This article was published in 1998, in Newsletter 20.
David Earl and Mark Irving first met Fizz Marvin on the Cycling Liaison Group, on which she represented the views of blind and partially sighted people. We asked Fizz, a Campaign member and former rehabilitation worker for blind and partially sighted people, to tell us about her clients’ experiences. Thanks, Fizz
This article is a plea for better understanding between cyclists and all pedestrians, especially blind or partially sighted ones. I realise that I am probably preaching to the converted: Cambridge Cycling Campaign members are in any case among the most responsible cyclists and may think that my comments do not apply to them, but please read them anyway.
Cyclists and blind pedestrians often have trouble recognising each other, especially since these days visually impaired people often carry their white canes folded up or hidden for fear of being mugged. We shouldn’t assume that, because there is no white stick to be seen, the person we are approaching has perfect sight and hearing, or is aware of our approach at all.
Many visually impaired people live alone and have to go out alone. Many are elderly. More and more often recently they have been telling me how frightened they are to step outside their own home for fear of cyclists on the pavements. People with visual impairments want and strive to be as independent as possible and it is simply not fair that this vulnerable group of people should be imprisoned at home, or penalised financially by being forced to go everywhere by taxi, for fear of collisions with bikes whose riders are often acting illegally by cycling on pavements not marked for shared use.
Cyclists meeting a pedestrian on a footpath often pass very close, perhaps because the footpath is narrow or there are overhanging shrubs, and they may be cycling quite fast. Their approach may be unheard due to other traffic noise, and as they pass, the unexpected draught created, or the brushing of clothing, can be terrifying to a pedestrian and can disorientate a totally blind person to the degree that they completely change direction without realising and get lost on a familiar road. If the cyclist rings a bell or gives other warning of approach, even if the pedestrian already seems to have noticed him or her, the shock of meeting will be lessened.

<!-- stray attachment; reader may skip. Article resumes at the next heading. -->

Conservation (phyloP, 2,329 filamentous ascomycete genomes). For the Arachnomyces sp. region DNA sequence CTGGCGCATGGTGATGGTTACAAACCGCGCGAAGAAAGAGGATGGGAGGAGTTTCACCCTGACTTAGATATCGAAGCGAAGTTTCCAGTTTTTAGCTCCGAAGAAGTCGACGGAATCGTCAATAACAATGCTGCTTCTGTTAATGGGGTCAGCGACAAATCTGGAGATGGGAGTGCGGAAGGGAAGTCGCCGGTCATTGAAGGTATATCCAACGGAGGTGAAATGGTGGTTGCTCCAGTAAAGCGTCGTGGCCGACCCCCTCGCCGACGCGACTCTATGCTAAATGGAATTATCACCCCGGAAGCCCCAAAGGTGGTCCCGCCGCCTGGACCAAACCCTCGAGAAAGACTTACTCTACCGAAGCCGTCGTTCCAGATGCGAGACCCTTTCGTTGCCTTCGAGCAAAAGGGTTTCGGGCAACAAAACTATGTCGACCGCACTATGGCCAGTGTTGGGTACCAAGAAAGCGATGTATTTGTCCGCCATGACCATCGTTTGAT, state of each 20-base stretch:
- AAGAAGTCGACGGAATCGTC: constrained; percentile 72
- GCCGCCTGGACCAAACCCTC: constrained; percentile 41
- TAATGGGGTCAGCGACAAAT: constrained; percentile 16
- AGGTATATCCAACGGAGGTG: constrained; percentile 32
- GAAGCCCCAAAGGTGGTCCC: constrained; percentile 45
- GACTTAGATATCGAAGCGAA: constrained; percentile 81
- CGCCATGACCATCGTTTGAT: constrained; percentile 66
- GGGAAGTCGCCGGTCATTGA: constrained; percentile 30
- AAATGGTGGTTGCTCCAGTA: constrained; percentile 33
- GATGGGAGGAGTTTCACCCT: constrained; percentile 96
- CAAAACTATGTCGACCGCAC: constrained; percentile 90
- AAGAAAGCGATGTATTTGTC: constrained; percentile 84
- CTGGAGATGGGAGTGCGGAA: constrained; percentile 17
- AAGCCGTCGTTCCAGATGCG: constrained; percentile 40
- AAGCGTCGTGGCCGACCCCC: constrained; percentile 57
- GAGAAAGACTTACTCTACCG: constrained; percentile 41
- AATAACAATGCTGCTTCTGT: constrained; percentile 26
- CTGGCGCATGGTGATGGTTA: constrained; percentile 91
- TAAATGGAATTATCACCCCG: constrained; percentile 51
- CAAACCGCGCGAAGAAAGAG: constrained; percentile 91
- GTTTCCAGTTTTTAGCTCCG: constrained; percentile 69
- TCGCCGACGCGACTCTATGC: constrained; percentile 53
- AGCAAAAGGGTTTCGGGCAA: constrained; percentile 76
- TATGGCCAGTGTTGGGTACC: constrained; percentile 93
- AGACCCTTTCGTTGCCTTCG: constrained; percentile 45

Blind or partially sighted people may be unaware that a particular pavement is shared-use. They may not be able to see or feel the dividing line even if there is one. So cyclists who are completely in the right place may nevertheless be confronted by a pedestrian who is in the wrong place, but does not know it. Even when a shared-use path is marked at both ends with the appropriate tactile paving and has a slightly raised centre divider, it is still possible for a blind person to wander out of the correct lane without realising. Of course, cyclists do this too, but they can correct their actions.
At traffic lights a waiting blind person may hear that motor traffic has stopped and so may step into the carriageway to cross without realising that a cyclist has not stopped. Living in town I often see bikes ignoring red lights, or setting off before their light has turned green. Please be aware that the pedestrian in the road may need your help, not your abuse.
At marked crossings and dropped kerbs those lumpy paving stones (usually red or yellow, officially named tactile paving) are intended to help people who can’t see to locate the control box to stop traffic flow, and also to warn them that they are about to step out into traffic. Tactile paving is supposed to be installed at every dropped kerb but it is doubtful that it will be, although the situation is improving. Without tactile paving (which is in any case hard to feel through the soles of winter shoes), a blind person may not be able to differentiate a dropped kerb from the usual bumps in the pavement and so may step unexpectedly into the carriageway, especially at corners.
Blind and partially sighted people are not very confident as a rule. They tend to move slowly and cautiously. Perhaps the collisions between them and cyclists happen because they have not got out of the way as quickly as the cyclist expected. There are many collisions, often in quiet areas with plenty of room for the cyclist to avoid the pedestrian. They are mostly not reported to the police because the injured pedestrian feels that nothing can be done as the cyclist cannot be identified. The frustration this causes can lead to the sort of ‘road rage’ where people cycling in pedestrian areas are dragged from their bikes or shouted at.
I have used up all my allowed space without even mentioning the perils of bikes parked or lying in unexpected places, like in front of shop doorways, another cause of difficulty for people who can’t see. Children seem especially good at this, though some of them are especially good at helping blind people too.
Cyclists are being encouraged to use pavements rather than carriageways because collisions between them and motor vehicles are usually fatal to the cyclist while collisions between cyclists and pedestrians are not usually fatal to either party. I believe that collisions between cyclists and pedestrians are completely unnecessary, but it is the cyclist’s responsibility to avoid pedestrians by giving notice of their presence, by reducing speed, perhaps even to walking pace, and by giving way. Saying, ‘Excuse me,’ and ‘Thank you,’ where appropriate might also help to promote goodwill rather than fear and antipathy and to reduce the strong feelings of indignation in pedestrians, sighted or not, at the invasion of footpaths by wheels. Perhaps members of the Cambridge Cycling Campaign could set an example and influence the behaviour of all cyclists for the better.